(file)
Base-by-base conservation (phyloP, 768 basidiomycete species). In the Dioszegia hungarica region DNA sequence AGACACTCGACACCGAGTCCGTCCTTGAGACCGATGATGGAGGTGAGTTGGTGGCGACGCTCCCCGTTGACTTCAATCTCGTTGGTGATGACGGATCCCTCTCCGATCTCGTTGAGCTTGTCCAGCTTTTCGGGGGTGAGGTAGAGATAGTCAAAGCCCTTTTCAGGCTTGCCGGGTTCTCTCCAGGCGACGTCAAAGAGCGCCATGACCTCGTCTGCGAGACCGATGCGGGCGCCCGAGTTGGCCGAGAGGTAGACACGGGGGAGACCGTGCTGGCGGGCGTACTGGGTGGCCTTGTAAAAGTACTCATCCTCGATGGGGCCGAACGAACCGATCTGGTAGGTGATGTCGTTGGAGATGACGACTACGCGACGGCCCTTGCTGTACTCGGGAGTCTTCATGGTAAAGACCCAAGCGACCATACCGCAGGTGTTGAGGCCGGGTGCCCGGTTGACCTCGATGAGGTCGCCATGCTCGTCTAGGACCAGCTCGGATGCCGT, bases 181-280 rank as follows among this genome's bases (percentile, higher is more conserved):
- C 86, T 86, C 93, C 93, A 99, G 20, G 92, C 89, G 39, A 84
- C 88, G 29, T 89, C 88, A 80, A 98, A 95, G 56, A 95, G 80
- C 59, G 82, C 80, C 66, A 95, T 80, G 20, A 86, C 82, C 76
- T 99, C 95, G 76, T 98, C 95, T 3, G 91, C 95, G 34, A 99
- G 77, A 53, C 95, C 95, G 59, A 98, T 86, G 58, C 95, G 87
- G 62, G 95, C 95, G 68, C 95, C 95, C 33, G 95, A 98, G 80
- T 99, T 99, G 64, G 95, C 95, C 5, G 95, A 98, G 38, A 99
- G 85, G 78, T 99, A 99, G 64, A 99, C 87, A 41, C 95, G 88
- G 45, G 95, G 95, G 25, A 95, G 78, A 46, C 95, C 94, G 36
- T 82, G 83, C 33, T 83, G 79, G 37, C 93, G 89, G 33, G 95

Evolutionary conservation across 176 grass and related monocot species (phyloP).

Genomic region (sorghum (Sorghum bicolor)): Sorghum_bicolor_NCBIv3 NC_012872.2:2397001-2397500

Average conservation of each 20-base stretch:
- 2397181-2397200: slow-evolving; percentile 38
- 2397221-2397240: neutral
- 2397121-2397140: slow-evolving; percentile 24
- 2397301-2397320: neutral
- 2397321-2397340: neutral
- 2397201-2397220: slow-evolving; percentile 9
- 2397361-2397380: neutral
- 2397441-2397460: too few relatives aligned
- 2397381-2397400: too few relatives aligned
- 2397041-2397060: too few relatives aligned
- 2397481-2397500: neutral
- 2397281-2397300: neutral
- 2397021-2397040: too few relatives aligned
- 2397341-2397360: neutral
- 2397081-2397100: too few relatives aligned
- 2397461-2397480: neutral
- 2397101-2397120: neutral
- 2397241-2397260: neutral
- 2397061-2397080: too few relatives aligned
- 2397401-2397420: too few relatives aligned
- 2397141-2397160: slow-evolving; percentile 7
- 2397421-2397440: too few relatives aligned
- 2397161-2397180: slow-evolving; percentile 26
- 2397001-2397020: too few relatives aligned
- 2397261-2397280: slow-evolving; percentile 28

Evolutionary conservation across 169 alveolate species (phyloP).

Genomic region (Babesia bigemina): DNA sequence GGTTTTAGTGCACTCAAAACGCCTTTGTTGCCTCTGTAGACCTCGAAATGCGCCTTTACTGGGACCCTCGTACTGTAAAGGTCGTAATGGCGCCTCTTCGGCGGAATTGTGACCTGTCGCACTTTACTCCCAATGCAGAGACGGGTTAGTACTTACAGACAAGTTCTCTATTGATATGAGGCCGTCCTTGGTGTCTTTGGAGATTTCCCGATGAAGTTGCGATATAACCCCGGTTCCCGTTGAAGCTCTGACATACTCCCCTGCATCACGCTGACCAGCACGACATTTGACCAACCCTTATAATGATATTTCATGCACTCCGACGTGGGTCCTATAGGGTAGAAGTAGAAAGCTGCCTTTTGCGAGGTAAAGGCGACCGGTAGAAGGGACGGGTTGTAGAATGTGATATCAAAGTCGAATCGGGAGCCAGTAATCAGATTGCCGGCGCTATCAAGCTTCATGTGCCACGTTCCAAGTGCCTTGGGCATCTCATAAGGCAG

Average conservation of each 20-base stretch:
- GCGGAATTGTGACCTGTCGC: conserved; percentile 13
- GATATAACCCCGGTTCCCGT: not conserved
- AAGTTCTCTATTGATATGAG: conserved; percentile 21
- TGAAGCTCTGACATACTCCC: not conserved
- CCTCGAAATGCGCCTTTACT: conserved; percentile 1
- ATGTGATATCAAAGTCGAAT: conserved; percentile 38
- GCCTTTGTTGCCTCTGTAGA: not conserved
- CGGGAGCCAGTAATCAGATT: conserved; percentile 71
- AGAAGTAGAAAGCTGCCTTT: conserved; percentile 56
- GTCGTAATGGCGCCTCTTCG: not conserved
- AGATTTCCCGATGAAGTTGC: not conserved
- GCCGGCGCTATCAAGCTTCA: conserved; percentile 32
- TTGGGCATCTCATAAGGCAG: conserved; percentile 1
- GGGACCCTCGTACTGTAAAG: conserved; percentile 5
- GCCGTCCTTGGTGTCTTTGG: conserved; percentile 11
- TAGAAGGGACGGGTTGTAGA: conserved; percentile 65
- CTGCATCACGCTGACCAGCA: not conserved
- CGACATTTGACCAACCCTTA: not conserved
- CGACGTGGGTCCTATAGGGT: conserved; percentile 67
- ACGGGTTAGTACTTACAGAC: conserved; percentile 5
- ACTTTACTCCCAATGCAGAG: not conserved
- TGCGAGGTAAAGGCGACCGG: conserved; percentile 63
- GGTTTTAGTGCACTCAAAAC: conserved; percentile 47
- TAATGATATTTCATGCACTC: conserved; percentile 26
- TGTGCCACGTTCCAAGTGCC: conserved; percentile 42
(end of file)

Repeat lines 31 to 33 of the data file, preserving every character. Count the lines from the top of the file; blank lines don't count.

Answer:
- 2397101-2397120: neutral
- 2397241-2397260: neutral
- 2397061-2397080: too few relatives aligned